Everyone does player grades.
Ours are different.
We do ours on a salary-cap curve. After all, the salary cap largely determines long-term success in the NFL. Players with big-money contracts must be big-time performers. Those highly paid players must be supplemented by several small-budget but high-production players.
With that, we continue this series with the wide receivers. Salary comparisons are from OverTheCap.com. Stats are from STATS and league data.
2016 cap: $9.15 million (15th at position)
On the surface, it wasn’t a great year for Cobb. Cobb caught 60 passes for 610 yards (10.2 average) and four touchdowns. Compare that to his enormous 2014, when he caught 91 passes for 1,287 yards (14.1 average) and 12 touchdowns — all career-best figures that he parlayed into a big payday. Or even 2015, when he caught 79 passes for 829 yards (10.5 average) and six touchdowns. However, he caught 71.4 percent of targeted passes, averaged 6.07 YAC and had no drops this season. Last year, he caught 61.2 percent, averaged 5.45 YAC and had six drops (4.7 percent).
“His approach is so impressive,” receivers coach Luke Getsy said late in the season. “I’ve said it before: He’s a tough SOB. He is focused, he is driven. Whatever it is that drives him, whatever he’s overcome — a little man thing or whatever it is — he’s a tough guy. He’s someone you want to follow for the young receivers to see his approach and study habits and his demeanor. He and Jordy (Nelson) do a great job of exemplifying that every day. He doesn’t even have to say anything but he does do a great job of helping those guys and leading those guys and setting the expectations, kind of laying out, ‘This is my approach, this is the way I do it, this is why I do it.’ I think it really helps those young guys.”
Cobb is fearless and as tough as they come. At 5-foot-10 and with six years in the NFL, you wonder if that fearlessness and toughness has impacted his play. He’s still a good player. But with his cap number soaring to $12.75 million for 2017 and 2018, the Packers somehow need more bang for those megabucks.
2016 cap: $8.58 million (17th at position)
The Packers’ offense fell into an inescapable funk without Nelson last season. His return for this season eventually returned the offense to greatness.
Nelson was nothing short of amazing. After missing all of last season with a torn ACL, sitting out the offseason workouts, only practicing toward the end of training camp and not taking a single snap in the preseason, Nelson rounded into form and led the team with 97 receptions for 1,257 yards and a league-high 14 touchdowns. He had a catch rate of 63.8 percent and just two drops for a drop rate of 1.3 percent (tied for 26th). About the only thing missing from his game was explosiveness. In 2014, he had 19 receptions of 25-plus yards, a 15.5-yard average and 5.11 YAC per catch. In 2016, he had 10 receptions of 25-plus yards, a 13.0-yard average and 3.72 YAC per catch. But he was explosive enough to beat the Bears with a 60-yard catch in the waning moments.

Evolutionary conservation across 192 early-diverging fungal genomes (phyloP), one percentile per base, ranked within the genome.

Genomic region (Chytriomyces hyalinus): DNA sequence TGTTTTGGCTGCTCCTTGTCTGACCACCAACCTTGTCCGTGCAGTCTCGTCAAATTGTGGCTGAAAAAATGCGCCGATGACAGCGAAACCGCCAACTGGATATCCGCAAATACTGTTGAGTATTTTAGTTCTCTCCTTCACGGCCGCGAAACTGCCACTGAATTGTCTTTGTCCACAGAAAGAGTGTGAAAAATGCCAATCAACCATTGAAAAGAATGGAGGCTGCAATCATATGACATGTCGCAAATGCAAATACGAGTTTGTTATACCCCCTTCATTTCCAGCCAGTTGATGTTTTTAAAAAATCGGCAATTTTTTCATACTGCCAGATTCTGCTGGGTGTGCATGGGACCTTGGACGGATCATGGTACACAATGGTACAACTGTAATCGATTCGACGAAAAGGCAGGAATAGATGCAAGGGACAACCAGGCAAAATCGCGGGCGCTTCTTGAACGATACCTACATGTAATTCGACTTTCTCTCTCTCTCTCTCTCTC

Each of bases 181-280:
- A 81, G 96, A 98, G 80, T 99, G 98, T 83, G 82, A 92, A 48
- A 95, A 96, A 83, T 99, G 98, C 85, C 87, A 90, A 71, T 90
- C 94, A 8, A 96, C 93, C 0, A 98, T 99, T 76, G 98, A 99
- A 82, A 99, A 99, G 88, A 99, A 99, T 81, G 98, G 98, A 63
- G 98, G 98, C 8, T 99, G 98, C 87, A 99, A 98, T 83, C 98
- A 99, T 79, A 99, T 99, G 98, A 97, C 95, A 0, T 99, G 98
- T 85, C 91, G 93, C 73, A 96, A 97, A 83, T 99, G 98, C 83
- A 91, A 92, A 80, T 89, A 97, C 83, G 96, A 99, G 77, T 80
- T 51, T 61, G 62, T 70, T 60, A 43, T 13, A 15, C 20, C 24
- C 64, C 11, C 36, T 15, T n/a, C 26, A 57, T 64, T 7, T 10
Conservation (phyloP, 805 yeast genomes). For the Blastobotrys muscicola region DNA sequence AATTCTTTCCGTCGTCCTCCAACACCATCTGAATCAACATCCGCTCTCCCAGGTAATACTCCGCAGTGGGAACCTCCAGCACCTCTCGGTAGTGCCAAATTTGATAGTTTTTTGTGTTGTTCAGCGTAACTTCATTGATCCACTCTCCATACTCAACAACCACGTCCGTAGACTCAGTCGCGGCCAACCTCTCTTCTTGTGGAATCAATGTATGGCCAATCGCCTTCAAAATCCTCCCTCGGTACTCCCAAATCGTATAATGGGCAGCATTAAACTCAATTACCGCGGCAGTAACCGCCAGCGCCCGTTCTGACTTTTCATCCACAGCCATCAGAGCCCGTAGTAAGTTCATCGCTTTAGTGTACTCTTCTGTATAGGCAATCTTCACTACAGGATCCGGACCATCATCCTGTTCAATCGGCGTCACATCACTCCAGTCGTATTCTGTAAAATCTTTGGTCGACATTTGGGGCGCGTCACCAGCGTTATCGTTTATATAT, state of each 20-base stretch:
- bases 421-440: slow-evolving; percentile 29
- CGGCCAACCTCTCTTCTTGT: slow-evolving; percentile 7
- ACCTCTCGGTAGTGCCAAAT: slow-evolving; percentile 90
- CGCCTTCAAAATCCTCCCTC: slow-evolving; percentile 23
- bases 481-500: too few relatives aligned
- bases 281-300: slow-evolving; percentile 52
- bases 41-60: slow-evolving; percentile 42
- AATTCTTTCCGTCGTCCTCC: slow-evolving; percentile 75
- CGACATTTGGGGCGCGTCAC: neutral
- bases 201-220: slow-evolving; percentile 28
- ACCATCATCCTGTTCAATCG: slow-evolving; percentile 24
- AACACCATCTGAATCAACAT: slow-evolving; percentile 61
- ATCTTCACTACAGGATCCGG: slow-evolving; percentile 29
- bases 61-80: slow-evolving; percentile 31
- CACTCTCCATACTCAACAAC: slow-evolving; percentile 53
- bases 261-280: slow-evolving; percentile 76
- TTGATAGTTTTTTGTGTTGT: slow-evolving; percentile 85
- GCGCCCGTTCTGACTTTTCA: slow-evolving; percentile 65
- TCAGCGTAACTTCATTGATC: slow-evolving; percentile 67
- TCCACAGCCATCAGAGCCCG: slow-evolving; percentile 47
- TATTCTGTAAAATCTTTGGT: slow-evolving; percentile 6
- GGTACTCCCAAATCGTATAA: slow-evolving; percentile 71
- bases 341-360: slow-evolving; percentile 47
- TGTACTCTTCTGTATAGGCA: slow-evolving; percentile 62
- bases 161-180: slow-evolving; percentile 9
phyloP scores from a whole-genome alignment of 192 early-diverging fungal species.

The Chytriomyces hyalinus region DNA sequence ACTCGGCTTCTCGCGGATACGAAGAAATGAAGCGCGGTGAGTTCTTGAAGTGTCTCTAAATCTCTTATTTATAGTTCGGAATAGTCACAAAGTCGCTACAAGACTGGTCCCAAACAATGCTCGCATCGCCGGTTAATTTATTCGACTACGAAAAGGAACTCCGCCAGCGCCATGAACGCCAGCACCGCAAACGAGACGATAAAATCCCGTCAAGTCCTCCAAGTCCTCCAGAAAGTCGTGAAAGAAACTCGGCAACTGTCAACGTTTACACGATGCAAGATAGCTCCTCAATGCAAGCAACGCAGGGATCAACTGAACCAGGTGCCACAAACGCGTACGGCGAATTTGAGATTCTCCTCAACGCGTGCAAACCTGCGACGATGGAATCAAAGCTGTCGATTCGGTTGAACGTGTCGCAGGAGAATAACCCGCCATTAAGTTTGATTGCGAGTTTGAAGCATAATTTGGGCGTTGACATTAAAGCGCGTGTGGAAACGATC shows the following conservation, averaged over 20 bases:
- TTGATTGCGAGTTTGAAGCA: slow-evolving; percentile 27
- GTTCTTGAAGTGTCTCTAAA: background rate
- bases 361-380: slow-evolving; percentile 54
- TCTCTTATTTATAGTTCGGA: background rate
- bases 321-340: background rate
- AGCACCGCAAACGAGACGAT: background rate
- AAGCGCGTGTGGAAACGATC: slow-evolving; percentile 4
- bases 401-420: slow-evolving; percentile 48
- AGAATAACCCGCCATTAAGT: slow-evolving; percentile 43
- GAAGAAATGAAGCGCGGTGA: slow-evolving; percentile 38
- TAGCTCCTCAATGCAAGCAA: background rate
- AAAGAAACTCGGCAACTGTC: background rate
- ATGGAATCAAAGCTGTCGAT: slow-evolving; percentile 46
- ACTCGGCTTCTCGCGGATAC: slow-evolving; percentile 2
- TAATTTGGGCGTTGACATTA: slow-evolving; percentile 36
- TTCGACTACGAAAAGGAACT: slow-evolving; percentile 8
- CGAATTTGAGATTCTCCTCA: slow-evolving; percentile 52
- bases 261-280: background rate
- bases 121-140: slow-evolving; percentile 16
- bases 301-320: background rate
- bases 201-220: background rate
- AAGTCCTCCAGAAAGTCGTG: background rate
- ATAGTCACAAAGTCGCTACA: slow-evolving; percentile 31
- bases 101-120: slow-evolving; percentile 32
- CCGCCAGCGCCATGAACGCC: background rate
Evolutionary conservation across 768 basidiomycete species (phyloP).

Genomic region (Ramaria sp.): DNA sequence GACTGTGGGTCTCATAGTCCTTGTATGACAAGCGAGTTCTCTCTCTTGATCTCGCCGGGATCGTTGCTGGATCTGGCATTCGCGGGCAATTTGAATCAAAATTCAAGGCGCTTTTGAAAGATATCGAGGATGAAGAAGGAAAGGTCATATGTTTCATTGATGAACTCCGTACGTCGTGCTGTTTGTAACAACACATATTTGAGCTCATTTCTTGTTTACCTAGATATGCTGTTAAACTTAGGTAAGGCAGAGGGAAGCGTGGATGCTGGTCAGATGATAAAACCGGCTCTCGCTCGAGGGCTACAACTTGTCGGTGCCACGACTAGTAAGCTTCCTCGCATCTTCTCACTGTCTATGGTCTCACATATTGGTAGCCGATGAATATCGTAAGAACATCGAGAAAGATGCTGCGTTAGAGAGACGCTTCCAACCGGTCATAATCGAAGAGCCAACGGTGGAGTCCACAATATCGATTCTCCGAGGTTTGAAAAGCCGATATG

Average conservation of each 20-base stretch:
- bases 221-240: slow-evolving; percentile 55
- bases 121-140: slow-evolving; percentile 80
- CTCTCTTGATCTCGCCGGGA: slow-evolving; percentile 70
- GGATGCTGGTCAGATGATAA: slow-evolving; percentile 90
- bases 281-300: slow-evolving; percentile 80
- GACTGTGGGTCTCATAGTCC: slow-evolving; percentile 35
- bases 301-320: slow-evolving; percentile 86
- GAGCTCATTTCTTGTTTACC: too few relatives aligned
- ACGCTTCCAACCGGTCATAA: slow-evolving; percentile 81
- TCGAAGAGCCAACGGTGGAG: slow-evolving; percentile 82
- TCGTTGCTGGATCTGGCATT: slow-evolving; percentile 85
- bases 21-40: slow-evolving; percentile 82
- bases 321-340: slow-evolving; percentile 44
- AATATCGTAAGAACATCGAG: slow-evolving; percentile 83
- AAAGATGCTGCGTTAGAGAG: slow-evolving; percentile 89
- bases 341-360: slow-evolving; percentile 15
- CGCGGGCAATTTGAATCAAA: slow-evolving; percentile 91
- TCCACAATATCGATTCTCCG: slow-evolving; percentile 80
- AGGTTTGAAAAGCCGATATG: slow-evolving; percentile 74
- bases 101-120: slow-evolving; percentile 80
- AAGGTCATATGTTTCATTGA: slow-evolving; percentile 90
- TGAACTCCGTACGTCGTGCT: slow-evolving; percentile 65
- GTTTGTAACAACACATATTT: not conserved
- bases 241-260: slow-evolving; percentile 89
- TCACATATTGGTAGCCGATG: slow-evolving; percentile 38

In the first six games, Nelson had one game of 90-plus yards. In the final 10 games, he topped 90 yards seven times. During the six-game, run-the-table winning streak, Nelson caught 44 passes for 594 yards and five touchdowns.
“He’s a great player,” quarterback Aaron Rodgers said. “You run out of ways to compliment him because he’s such a good teammate, he does so many things exceptional with his route running, his catching the ball, his second and third reactions, just his feel.”
Nelson’s performance with broken ribs in the NFC Championship Game (six catches, 67 yards, one touchdown) would have been the stuff of legend had the Packers won the game and advanced to the Super Bowl.
Nelson will turn 32 on May 31. The Packers certainly must feel good about the odds of Nelson being worth his upcoming cap hits of $11.55 million in 2017 and $12.55 million in 2018.
2016 cap: $1.07 million (85th at position)
Adams had the season in 2016 that so many expected him to have in 2015, when his season was ruined by an early ankle injury. Adams caught 75 passes for 997 yards (13.3 average) and 12 touchdowns. In his first two seasons combined, Adams had 88 receptions for 929 yards (10.6 average) and four touchdowns. In 2015, he caught 53.2 percent of targeted passes and averaged a woeful 9.7 yards per catch, with 2.67 coming after the catch. In 2016, those figures rose to 62.0 percent and 5.15 YAC per catch. He did drop a team-high five passes, with his drop rate of 4.1 percent ranking 84th out of the 119 players with at least 40 receptions. At least it was an improvement over his six drops and 6.4 percent from last year.